WE ALWAYS SHOW UP: My Thoughts on the Women's March Before, During, and After.
A lot of words get thrown around during a social justice movement. Here are some of them:
a form of feminism that emphasizes women's natural contribution to society (used by some in distinction to the term feminism and its association with white women).
Author Alice Walker originated the term Womanist in her 1983 book In Search of Our Mothers’ Garden: Womanist Prose. Walker defined a womanist as “Womanish, the opposite of girlish…Being grown up…A Black Feminist or Feminist of Color…A woman who loves other women, sexually and/or non-sexually. Appreciates and prefers women’s culture, women’s emotional flexibility (values tears as natural counterbalance of laughter), and women’s strength. Sometimes loves individual men, sexually and/non-sexually".
the interconnected nature of social categorizations such as race, class, and gender as they apply to a given individual or group, regarded as creating overlapping and interdependent systems of discrimination or disadvantage.
It is a term first coined in 1989 by American civil rights advocate and leading scholar of critical race theory, Kimberlé Williams Crenshaw. It is the study of overlapping or intersecting social identities and related systems of oppression, domination, or discrimination. Intersectionality is the idea that multiple identities intersect to create a whole that is different from the component identities.
Before (the march)
Before the march, I saw many black women discussing the things they would rather do than join in on this march. A lot of what they talked about positively impacts our community. They saw where the work needs to be done, and shared with others where they would be doing it. See, the issue is this: black women have been made to feel like feminism is not for them. In fact, for many black women, feminism is yet another form of white supremacy. That's a reality.
For that reason, organized events like the Women's March on Washington have trouble convincing black women to join. This is not an attack on white women. This is a criticism and challenge to white women that support cis-women/Human/Civil/LGBT rights to recruit our sisters to the world of empathy and understanding. That can be done by acknowledging the contributions we (and other women of color) have made to the fight for equality, by talking about the division between womanism and feminism, and by teaching our daughters that inclusivity means more if it's not only written on a poster board. If you're interested in learning more, this will be a featured topic on Nyla's Black History Facts Newsletter syllabus for 2017. You can sign up here: Newsletter sign-up.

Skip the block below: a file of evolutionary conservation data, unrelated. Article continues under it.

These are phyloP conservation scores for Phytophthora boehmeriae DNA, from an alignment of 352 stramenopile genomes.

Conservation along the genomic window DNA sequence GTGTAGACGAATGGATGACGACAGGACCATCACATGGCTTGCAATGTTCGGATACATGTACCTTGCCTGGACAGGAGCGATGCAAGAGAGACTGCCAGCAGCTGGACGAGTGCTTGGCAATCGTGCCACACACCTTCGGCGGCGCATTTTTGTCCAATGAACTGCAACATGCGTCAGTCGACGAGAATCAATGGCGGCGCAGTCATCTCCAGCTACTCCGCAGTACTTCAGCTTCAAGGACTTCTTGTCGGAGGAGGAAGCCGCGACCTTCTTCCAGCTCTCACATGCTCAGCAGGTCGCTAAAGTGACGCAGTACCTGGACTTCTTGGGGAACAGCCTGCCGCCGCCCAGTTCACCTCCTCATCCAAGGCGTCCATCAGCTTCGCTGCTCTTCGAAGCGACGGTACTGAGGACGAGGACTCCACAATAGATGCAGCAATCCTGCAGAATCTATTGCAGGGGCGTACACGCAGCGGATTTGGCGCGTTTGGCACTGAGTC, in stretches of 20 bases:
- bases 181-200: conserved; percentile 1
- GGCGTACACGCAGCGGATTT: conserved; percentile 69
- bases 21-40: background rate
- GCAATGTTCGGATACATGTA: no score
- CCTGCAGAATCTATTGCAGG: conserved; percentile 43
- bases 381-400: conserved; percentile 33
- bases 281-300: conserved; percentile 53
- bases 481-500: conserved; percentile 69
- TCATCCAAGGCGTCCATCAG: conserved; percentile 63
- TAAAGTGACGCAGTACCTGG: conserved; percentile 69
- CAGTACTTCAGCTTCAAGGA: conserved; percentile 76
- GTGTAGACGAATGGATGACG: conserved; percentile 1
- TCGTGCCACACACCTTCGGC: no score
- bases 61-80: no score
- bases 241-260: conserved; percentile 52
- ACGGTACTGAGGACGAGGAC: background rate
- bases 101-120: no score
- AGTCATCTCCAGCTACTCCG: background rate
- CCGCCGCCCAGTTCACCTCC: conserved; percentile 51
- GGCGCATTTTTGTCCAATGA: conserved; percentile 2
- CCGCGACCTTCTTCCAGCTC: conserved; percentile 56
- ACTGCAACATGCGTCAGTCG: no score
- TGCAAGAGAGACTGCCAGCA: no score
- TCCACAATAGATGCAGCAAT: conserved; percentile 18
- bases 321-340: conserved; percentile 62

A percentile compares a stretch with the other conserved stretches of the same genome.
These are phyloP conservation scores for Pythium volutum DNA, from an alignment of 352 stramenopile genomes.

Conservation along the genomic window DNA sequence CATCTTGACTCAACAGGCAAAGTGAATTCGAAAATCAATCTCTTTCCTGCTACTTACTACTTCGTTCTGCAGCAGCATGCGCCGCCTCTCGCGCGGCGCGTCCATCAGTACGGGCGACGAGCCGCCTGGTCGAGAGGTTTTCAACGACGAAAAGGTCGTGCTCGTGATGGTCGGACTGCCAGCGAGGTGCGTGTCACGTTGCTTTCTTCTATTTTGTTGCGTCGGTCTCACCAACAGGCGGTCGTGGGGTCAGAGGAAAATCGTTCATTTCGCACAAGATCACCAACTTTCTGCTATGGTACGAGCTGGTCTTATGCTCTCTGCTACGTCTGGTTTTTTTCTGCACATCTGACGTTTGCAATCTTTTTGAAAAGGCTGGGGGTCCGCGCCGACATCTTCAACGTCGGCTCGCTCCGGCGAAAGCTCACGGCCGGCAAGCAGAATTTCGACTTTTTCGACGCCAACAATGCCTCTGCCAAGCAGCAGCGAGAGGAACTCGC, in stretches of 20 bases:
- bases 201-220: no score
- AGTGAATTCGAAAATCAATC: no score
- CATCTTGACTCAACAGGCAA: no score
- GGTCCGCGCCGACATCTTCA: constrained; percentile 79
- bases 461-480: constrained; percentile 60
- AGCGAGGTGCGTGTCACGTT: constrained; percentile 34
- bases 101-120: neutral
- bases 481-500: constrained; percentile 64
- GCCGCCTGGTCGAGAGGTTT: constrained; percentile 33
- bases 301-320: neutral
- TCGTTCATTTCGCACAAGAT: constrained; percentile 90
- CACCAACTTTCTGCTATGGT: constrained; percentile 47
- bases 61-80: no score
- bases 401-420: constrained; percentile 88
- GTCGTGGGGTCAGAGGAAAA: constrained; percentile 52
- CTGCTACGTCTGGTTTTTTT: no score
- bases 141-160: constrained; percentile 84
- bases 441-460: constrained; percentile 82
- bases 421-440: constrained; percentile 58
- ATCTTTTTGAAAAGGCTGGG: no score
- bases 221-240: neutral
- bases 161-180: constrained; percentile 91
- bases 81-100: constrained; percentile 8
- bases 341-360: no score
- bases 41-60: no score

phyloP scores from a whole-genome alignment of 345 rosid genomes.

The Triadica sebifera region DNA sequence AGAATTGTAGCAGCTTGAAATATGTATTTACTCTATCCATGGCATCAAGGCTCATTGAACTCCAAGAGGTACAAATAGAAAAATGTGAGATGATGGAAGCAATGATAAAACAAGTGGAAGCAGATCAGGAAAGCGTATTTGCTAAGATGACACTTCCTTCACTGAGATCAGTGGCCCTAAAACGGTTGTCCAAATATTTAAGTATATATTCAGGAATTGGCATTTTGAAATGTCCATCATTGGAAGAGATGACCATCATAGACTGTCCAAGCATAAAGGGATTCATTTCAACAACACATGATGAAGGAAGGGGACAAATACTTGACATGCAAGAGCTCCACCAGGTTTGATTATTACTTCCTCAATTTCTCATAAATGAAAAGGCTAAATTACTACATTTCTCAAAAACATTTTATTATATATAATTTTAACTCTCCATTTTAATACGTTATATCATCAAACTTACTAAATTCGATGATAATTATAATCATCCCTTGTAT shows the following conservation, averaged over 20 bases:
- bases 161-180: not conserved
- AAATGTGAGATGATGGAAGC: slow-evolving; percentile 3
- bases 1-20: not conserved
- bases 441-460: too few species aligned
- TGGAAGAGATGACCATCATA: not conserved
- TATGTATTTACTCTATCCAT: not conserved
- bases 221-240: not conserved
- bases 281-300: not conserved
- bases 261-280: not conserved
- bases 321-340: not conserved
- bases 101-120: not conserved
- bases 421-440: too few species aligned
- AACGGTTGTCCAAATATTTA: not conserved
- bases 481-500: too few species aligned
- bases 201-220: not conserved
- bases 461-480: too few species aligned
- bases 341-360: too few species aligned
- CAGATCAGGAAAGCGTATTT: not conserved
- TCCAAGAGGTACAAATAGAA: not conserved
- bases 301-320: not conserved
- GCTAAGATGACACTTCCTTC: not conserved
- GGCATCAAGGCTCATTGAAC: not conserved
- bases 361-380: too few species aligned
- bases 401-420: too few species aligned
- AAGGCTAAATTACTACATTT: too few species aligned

I understand feeling like no matter what you do, or how hard you work, you are still kept on the outside. For some of us, it is hard to put sisterhood first when we are left to our own devices when other issues come up. The gravity of our experience as women goes far beyond a march. We have to talk about the deeply ingrained biases that allow you to march here and tell us to be quiet and on our best behavior elsewhere.
However, I did not want to assume anything about this march - so I made sure to go. Because really what we do is show up. It's important that we keep showing up - no matter what.
During (the march)
During the march, I was committed to finding black faces in the crowd. I had to search, but I found them. I did not ask why they were there, or what their thoughts were about critical gender theory. I just asked if I could photograph them for my blog.
We marched half-a-mile to City Hall and listened to the organizers speak. The march itself was strangely quiet at times. Maybe we were all bewildered at having to be here again. There was no unifying chant as we walked, and certainly no disturbances. Yet, I still felt a certain amount of adrenaline creeping up in me. Something that made me feel both ready to fight, and a little better about things.
I found many women committed to inclusivity. I heard (not saw, because I am super short) some voices of color - though I would have liked to hear from more women of color. Houston's mayor, the director of Houston's NAACP, and someone from Houston's Urban League spoke briefly, but those are all black men.
After (the march)
I did not march because HRC did not win. I marched because I needed to see with my own eyes that I am not outnumbered. I did not march because I am entitled. I marched because I want to live peacefully, not regretfully. I did not march because I do not respect the presidency. I marched because I respect it too much to have it made a mockery.
I wish there had been more talk of action. I wish it was less of a pep rally, and more of a direct call to action. I wish we had been told what bills to vote down, who to contact when, and where to go for more information.
I am glad to have been able to join my community in solidarity. I am glad to have been introduced to our first Phyllis Frye, our first openly transgender judge in Texas. I am glad that I went.
Either we ask for inclusion and participate in it, or we continue to nurture the divide. We are talking about inclusivity more than we ever have before, and that's the goal. Do not discourage people from sharing their truths by tone policing, or asking them to just "work together" in hopes they will stop making your feel uncomfortable. When you silence people who are willing to challenge the status quo, you end up in a state of complacency.